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Henrika McCoy, PhD, MJ, MSW, is an associate professor at the University of Illinois at Chicago Jane Addams College of Social Work. Her research focuses on the intersection between mental health needs and juvenile offending behavior among African American boys and the violent victimization experiences of young Black men. Dr. McCoy’s work has been supported by the National Institute of Justice, the Robert Wood Johnson Foundation, and the National Institute on Minority Health and Health Disparities.

Branden A. McLeod, PhD, MSW, is an assistant professor at the University of Illinois at Chicago Jane Addams College of Social Work. Dr. McLeod’s research examines the intersection of fatherhood and the involvement of the criminal (in)justice system. His research unpacks how this system potentially attenuates the role of fathers and the factors that mitigate, sustain, and strengthen paternal involvement and family well-being.

Melissa Mahabir, MSW, LMSW, is a social worker with expertise in domestic violence, trauma, and sentencing mitigation. She has worked for many years with criminalized survivors at STEPS to End Family Violence and the Legal Aid Society in New York, is a board member of Reentry Rocks (a nonprofit reentry organization for women), and is currently helping to lead implementation of the New York Domestic Violence Survivors Justice Act (a newly passed law that offers domestic violence survivors more sentencing discretion and currently incarcerated survivors an opportunity for resentencing).

Aaron Gottlieb, PhD, is an assistant professor at the University of Illinois at Chicago Jane Addams College of Social Work. Dr. Gottlieb’s research examines policy approaches for reducing incarceration and racial disparities in incarceration. He teaches courses in criminal justice policy and is actively working toward increasing police accountability through community oversight. He was recently appointed to Chicago’s Police Use of Force Work Group, a collaborative project of community members, the mayor’s office, and the Chicago Police Department.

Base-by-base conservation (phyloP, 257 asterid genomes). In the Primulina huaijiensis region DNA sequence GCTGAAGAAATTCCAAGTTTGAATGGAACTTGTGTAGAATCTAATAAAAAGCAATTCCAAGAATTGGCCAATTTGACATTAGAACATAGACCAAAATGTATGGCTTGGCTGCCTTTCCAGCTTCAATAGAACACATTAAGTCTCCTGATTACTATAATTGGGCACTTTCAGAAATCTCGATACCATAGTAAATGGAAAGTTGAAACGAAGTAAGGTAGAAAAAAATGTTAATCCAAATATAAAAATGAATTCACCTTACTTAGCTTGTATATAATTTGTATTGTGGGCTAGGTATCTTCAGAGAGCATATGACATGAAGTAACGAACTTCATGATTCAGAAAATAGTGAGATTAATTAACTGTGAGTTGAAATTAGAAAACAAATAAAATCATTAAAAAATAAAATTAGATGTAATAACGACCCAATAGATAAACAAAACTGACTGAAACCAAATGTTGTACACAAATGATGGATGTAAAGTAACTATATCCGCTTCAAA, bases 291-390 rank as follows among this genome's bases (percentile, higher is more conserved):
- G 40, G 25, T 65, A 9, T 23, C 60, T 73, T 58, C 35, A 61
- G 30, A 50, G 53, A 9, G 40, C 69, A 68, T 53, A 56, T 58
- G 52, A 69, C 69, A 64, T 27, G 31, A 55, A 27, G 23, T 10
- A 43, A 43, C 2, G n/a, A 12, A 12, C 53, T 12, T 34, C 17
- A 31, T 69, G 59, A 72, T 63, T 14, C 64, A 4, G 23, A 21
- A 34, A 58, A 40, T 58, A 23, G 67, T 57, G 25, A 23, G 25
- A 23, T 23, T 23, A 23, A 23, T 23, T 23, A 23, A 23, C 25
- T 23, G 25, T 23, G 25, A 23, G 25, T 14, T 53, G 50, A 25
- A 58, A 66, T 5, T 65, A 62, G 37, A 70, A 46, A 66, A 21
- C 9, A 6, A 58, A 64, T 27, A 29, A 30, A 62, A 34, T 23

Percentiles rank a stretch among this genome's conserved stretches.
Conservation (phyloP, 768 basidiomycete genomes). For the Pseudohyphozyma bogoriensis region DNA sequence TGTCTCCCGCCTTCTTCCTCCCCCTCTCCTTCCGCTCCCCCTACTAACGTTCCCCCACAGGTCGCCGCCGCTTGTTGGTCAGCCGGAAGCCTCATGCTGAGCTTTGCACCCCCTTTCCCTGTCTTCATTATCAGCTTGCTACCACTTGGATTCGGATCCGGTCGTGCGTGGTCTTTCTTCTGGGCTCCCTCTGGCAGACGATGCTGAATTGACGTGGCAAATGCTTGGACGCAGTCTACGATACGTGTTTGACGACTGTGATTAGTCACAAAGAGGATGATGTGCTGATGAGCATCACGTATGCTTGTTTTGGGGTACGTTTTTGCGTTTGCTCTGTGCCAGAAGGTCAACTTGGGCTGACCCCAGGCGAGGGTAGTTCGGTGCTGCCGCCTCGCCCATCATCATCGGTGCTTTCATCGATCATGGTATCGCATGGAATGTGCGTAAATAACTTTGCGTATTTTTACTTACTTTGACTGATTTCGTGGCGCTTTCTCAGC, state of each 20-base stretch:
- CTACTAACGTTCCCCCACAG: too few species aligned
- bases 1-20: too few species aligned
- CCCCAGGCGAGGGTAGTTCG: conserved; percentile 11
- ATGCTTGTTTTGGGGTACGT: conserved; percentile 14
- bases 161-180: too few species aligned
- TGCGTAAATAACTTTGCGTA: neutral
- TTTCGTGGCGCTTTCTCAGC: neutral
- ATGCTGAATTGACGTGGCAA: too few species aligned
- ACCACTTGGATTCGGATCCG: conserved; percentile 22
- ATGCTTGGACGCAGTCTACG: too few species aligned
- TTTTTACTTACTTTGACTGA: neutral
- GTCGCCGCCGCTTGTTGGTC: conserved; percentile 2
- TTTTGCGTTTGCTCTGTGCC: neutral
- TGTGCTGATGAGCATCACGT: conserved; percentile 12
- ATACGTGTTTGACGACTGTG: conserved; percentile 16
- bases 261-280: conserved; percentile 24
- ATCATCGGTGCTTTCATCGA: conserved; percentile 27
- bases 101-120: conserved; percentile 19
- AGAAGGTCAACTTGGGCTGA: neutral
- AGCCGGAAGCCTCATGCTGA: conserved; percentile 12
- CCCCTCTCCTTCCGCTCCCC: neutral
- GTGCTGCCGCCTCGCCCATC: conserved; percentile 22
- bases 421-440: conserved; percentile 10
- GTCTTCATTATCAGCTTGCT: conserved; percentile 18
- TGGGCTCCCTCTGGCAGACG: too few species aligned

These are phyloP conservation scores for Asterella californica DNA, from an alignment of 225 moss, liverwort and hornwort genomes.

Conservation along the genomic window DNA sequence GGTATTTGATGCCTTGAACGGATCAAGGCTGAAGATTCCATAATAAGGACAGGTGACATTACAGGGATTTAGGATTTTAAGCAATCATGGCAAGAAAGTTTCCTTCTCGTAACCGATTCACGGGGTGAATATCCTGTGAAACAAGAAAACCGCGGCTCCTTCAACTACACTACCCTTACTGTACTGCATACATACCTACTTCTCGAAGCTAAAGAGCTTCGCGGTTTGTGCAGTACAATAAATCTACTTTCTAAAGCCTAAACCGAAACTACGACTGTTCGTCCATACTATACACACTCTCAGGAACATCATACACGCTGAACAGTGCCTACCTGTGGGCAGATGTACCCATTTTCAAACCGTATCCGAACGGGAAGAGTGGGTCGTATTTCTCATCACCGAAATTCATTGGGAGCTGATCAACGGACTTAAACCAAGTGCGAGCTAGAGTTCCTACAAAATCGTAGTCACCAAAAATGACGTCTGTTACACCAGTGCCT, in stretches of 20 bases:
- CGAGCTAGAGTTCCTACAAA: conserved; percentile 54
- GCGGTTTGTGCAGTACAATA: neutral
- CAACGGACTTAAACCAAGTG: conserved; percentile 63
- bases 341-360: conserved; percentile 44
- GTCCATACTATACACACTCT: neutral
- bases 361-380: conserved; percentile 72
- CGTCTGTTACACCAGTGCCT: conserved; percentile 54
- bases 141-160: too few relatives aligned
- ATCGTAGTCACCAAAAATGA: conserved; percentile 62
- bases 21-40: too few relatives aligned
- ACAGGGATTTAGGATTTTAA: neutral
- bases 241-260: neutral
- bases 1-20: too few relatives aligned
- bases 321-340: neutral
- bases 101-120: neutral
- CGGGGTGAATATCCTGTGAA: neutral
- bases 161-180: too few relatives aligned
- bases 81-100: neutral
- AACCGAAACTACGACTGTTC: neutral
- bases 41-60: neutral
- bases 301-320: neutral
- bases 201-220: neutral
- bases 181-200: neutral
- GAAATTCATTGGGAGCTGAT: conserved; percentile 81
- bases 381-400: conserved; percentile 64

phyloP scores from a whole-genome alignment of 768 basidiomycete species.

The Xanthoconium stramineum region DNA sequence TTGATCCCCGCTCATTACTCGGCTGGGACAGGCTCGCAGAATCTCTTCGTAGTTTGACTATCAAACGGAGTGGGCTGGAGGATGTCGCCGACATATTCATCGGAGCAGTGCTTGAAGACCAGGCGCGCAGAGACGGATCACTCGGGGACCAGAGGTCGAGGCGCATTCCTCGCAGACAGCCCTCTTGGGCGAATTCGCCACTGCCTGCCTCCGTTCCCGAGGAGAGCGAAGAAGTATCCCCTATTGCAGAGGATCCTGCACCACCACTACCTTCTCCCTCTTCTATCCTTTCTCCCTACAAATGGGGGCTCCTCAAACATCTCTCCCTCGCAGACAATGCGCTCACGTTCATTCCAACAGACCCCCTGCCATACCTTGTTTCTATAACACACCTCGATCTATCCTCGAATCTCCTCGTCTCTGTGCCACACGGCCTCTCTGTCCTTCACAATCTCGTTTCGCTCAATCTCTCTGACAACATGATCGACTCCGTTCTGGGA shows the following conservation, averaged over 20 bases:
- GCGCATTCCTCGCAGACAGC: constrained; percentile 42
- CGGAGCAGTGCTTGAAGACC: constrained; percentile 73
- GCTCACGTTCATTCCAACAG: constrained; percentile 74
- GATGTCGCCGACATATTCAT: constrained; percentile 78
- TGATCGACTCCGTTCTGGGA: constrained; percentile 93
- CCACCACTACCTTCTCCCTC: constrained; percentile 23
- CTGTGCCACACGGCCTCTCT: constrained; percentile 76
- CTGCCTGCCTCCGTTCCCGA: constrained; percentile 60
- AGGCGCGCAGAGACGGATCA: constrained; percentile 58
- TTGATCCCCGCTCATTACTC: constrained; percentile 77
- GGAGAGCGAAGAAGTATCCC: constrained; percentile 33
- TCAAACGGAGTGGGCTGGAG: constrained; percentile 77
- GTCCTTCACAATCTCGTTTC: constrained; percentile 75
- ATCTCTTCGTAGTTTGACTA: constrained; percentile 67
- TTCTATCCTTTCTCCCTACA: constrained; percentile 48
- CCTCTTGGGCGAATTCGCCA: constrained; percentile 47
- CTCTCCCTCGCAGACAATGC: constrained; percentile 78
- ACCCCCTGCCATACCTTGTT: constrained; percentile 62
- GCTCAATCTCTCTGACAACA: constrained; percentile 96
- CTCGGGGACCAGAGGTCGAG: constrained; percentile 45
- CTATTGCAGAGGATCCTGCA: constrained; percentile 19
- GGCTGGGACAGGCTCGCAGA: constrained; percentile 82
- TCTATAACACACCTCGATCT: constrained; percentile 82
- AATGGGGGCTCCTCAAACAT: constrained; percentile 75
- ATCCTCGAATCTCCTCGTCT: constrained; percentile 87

The views expressed in the Educator|Resource are those of the
educator(s) and do not necessarily reflect the views of the Council on Social Work Education.



 Interested in contributing to the Educator | Resource of the Month? Please contact Dr. Yolanda Padilla, CSWE Diversity Center Director, at ypadilla@cswe.org.

Up Next for the
Educator | Resource
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COVID-19: Cultural Nuances in International Social Work Practice

COVID-19 surprised the world because of its unique etiology and its influence on global society. In the upcoming Educator Resource, Dr. Guia Calicdan-Apostle describes her work with social workers in the Philippines.

Look for it in September 2020
 

Showing up for Black Lives: A Conversation With
Professors Simmons and  Calbow

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In this candid 1-hour conversation in Austin, Texas, two social work clinical professors discuss how racial trauma affects Black lives in the context of COVID-19 and police brutality, ways that Black lives can be systematically supported by non-Black people, and celebrating the legacy of Black-led social movements.